What 'National Coming Out Day' Means Today
25 years after the National March for Gay and Lesbian Rights, president of Equality PA Adrian Shanker shares his thoughts about National Coming Out Day.
One year, to the day, after the 1987 National March on Washington for Gay and Lesbian Rights, the first National Coming Out Day was observed. Originally intended as a commemoration of social awareness of the existence of gays and lesbians, I believe that National Coming Out Day can continue to hold meaning for the LGBT community and our allies in this era of increased social acceptance.
The unabating image of a scared teenager sitting his or her parents down before Thanksgiving and saying, "Mom, dad, I'm gay" may remain true for some, but for many LGBT young people today, that method is more fit for a Hollywood movie than a real conversation.
For many young LGBT people, it's much more passive, and significantly less emotional. It's also both a demonstration of progress and a troubling indicator of a lack of communal strength. More and more common it is that newly out people don't feel the sense of urgency once felt by LGBT people of generations past to make our community more equal in the eyes of society and law.
To be sure, it is an excellent show of progress that the media has numerous positive representations of our community -- from Modern Family to Rachel Maddow. And it's wonderful that for some, being LGBT is so much a non-issue that they don't feel any stress about it.
But the reality is that the world we live in is still vastly unequal for the LGBT community, and this Coming Out Day, I have a challenge for LGBT people and our allies alike, to come out in ways more public than before.
1. If you are a parent -- don't wait for your children to come out to you. If you believe in full equality for LGBT people, tell them early on, every year, that you will love them for who they are, whatever their sexual orientation and gender identity may be. It should not be a child's responsibility to come out to their parents. Parents should create an environment for their kids that lets them know that they will be loved no matter what.
2. If you identify as heterosexual but believe that all people should be treated equally -- come out for marriage equality. Make sure all your friends, co-workers, neighbors, and elected officials know that you believe that the time for marriage equality has come. That you believe that your LGBT friends should have the same legal rights as you do. Come out loud, come out in large numbers. Come out for equality.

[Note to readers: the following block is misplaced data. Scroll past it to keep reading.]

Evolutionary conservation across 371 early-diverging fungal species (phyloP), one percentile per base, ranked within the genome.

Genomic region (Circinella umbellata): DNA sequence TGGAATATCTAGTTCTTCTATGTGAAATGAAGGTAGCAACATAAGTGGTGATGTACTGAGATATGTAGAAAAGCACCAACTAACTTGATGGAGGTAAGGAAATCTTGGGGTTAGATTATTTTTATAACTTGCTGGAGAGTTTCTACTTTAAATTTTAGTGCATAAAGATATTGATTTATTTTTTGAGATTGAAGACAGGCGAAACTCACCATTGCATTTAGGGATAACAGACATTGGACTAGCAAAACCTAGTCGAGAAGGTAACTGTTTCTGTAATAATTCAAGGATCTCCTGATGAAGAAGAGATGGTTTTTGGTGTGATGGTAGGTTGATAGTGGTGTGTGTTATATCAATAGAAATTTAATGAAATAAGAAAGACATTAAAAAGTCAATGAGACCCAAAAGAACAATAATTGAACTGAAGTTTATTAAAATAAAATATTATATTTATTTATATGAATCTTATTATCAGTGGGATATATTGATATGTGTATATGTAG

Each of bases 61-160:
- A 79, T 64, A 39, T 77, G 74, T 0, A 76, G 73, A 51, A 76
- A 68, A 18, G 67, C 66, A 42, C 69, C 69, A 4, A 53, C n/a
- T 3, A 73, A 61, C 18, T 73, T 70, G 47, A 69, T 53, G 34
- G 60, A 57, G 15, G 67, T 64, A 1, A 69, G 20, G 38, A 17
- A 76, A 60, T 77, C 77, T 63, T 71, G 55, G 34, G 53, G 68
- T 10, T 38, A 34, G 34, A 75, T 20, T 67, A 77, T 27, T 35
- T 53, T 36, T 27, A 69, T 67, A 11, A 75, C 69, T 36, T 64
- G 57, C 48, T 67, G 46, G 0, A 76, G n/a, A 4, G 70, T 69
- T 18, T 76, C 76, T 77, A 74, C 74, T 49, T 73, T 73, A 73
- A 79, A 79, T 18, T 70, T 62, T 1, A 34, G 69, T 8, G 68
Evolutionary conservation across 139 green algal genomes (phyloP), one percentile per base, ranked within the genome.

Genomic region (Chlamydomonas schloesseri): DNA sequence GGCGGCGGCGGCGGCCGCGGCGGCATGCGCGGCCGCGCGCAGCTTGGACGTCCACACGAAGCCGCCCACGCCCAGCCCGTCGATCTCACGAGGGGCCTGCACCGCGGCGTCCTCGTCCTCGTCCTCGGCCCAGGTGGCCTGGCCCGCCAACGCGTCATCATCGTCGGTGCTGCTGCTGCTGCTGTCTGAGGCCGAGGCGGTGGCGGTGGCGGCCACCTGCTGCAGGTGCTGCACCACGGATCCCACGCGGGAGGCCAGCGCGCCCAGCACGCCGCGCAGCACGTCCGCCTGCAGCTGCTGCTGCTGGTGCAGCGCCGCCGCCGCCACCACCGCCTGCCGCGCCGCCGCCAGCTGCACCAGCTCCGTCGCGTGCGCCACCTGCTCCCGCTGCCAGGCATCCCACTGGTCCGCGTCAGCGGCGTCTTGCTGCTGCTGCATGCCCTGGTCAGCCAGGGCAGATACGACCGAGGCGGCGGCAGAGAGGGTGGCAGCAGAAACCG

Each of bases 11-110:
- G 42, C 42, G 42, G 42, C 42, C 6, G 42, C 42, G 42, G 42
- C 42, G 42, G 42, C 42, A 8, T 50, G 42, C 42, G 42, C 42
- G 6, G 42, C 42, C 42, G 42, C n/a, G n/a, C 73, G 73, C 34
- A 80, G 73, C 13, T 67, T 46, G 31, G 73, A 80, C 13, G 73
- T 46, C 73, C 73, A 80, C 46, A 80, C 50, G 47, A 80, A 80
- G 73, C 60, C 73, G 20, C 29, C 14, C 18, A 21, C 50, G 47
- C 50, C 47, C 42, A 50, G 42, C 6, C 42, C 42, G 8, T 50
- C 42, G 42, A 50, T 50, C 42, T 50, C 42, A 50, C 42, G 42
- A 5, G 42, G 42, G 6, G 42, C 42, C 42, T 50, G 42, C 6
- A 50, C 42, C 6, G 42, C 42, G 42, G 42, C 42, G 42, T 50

3. If you identify as an LGBT person -- first, if you are not out, be out. Yes, it takes courage to make the leap, but it's so important both for you as an individual and for the community at large. Second, come out as an activist. We have come far, and the LGBT equality movement has achieved quite a lot -- but in Pennsylvania, it's still 100% legal to fire someone from their job and deny housing opportunities based on a person's sexual orientation and gender identity. We lack a state hate crimes statute specifically addressing our community, and we don't have enumerated protected classes in our state's anti-bullying law. And of course, we lack any form of relationship recognition for the LGBT community. Quite simply we need you. We need you to join us as an activist, and if you can't be an activist, be a philanthropist.
4. If you care about equality for the LGBT community -- come out for Barack Obama and Joe Biden. In their first term in the White House, they have created more than 100 administrative changes to positively effect the LGBT community -- including hospital visitation rights for same-sex couples and a clarification of the Equal Access Act to protect LGBT youth who want to form a Gay Straight Alliance in a public school. Don't Ask Don't Tell is history. And for the first time, a sitting President and Vice President believe in marriage equality.
Governor Romney wants to take us backwards. Come out for Obama/Biden so we can continue to move forward. And don't stop with Obama and Biden. Come out for Equality Pennsylvania's other endorsed candidates. We need elected officials at all levels, from School Board to the White House, who believe in equality. This year, we have some great candidates including Kathleen Kane for Attorney General, Eugene DePasquale for Auditor General, and Rob McCord for re-election as State Treasurer.
These three state-wide candidates believe in marriage equality and in fact, all forms of LGBT equality. Their victories will mean that we can continue to move our community forward with legal equality. Don't sit this election out! And ask your candidates where they stand on marriage equality!
5. I would be remiss not to ask us all to take a moment of remembrance for people in the recent and not-so-recent past that have fallen victim to violence for being LGBT. There are still too many stories of violence against our community. Before Harvey Milk was assassinated, he said, "If a bullet should enter my brain, let it shatter every closet door." Let's take the courage held by people near and far, recent and historic, who have died to be out and let's stand strong to make ours a world of full equality for the LGBT community.
Adrian Shanker, Bethlehem, is President of Equality Pennsylvania. Follow him on Twitter at @AdrianShanker.